Buffalo Bayou Doesn’t Like Sidewalks, It Seems
Buffalo Bayou Park Was Supposed to Be More Stable
Nov. 16, 2015
Updated Nov. 17, 2015
Update: “Endless Repairs: Buffalo Bayou Sets Its Own Terms,” Houston Chronicle, Nov. 20, 2019
Well, we can’t help but wonder if constantly scraping and repairing the sidewalks, forever reinforcing the collapsing banks somehow, and repeatedly replacing the trees and landscaping is fully covered by the $2 million annual maintenance budget for Buffalo Bayou Park paid by Houston city taxpayers.
The popular, much praised, and much needed park on the banks of the bayou between Allen Parkway and Memorial Drive is suffering from some serious erosion problems. And that matters to us not just because of the expense and waste. This $53.5 million project, a boon to adjacent property owners and those who live and work nearby, was touted as a successful example of what the Harris County Flood Control District, egged on by the Bayou Preservation Association, wants to do to our healthy, historic wild bayou further upstream in and around Memorial Park. Buffalo Bayou Park was supposed to be more stable! The flood control district calls it Natural Stable Channel Design, but it always looked to us like they were doing everything you’re not supposed to do on the banks of streams: dig up the banks, run heavy equipment over the banks, remove the trees and vegetation (yes, they did a lot of that), build concrete and asphalt sidewalks on the banks, plant grass and mow it.
Let’s Work With Nature, Not Against It
Once you’ve done all that, and the banks and channel start falling apart, it’s pretty difficult to fix it. Best to let the bayou do what it will do anyway. (And eventually the bayou will rebuild and replant it all.) But it seems unlikely that the City and the Buffalo Bayou Partnership are going to sit back and patiently let millions of dollars worth of sidewalks, lamps, and bridges collapse into the bayou. Can they stop it? Time will tell.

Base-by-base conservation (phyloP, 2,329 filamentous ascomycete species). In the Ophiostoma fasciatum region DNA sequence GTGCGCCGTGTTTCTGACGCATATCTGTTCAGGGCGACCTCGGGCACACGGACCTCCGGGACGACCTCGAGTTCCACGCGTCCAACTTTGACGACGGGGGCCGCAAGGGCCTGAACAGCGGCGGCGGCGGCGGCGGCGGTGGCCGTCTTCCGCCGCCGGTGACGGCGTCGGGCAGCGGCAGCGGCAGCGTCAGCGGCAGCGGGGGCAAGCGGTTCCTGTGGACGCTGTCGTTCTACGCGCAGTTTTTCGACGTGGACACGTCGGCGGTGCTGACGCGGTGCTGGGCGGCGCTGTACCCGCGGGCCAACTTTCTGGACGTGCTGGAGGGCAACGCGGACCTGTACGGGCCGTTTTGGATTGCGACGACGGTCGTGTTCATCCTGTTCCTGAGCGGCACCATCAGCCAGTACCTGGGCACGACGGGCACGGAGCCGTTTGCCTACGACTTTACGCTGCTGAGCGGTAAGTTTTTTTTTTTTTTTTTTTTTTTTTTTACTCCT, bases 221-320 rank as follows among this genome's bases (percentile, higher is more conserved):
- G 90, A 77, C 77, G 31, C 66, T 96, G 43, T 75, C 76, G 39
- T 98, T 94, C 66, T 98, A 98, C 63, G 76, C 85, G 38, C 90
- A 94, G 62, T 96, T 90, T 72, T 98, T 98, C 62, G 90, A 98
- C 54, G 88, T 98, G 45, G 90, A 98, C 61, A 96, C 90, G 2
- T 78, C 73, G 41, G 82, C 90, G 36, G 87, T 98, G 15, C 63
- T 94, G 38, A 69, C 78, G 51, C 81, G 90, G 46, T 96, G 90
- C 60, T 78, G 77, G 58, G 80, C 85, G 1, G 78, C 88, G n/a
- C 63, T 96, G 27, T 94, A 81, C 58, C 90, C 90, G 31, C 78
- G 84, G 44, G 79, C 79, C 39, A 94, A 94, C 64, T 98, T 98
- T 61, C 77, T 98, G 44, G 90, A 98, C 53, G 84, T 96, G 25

In the meantime, it does make one wonder about all those concrete trails they are carving out of the banks and floodplains of the bayous for the Bayou Greenways project. A nice idea, but is that going to work?
Here’s what we’re talking about. What this slide show of photos of Buffalo Bayou Park between Shepherd and Montrose taken on Nov. 15, 2015 (and updated with later photos).
Operation Save Buffalo Bayou: Banners, Signs Erected During Big Regatta Saturday, March 7
March 8, 2015
Defenders of Buffalo Bayou traipsed through clumps of wild chives and violets on the banks of the bayou Saturday, March 7, in order to hang colorful banners from bridges and trees and set out signs informing more than a thousand participants in the annual Buffalo Bayou Regatta about the grave threat to our wild bayou.
Operation Save Buffalo Bayou was a huge success as competitors paddling down the bayou waved and shouted “No bulldozers!” and “Leave it natural!” to members of the Buffalo Bayou defense team sitting on the banks in the project area.
Bayou defenders also handed out informational flyers at the end of the race in Sesquicentennial Park adjacent to the Wortham Center downtown and engaged participants and officials in conversation.
The regatta was organized by the Buffalo Bayou Partnership (BBP), a non-profit organization in charge of developing the $58 million Buffalo Bayou Park between Memorial Drive and Allen Parkway downstream of the project area. The partnership officially supports the $6 million plan to bulldoze one of the last natural stretches of the bayou as it flows past Memorial Park in the middle of Houston.
Sand on the Sidewalks
BBP President Anne Olson wrote a letter of support for the destruction project to the Army Corps of Engineers in June 2014 saying that the plan would “significantly prevent” the bayou from “depositing silt on Buffalo Bayou’s downtown parks and trails.” She also claimed that the project, known as the Memorial Park Demonstration Project, would demonstrate “a prototype that can be employed by bayou property owners who currently remedy their property erosion by all different types of inappropriate stabilization methods.”
In fact the amount of silt and sediment contributed by the historic nature area targeted for destruction by the Harris County Flood Control District is minimal. But the project itself would likely greatly increase the sediment flowing downstream as a result of dredging the bayou, removing trees and plants, and breaking up the soil structure of the banks.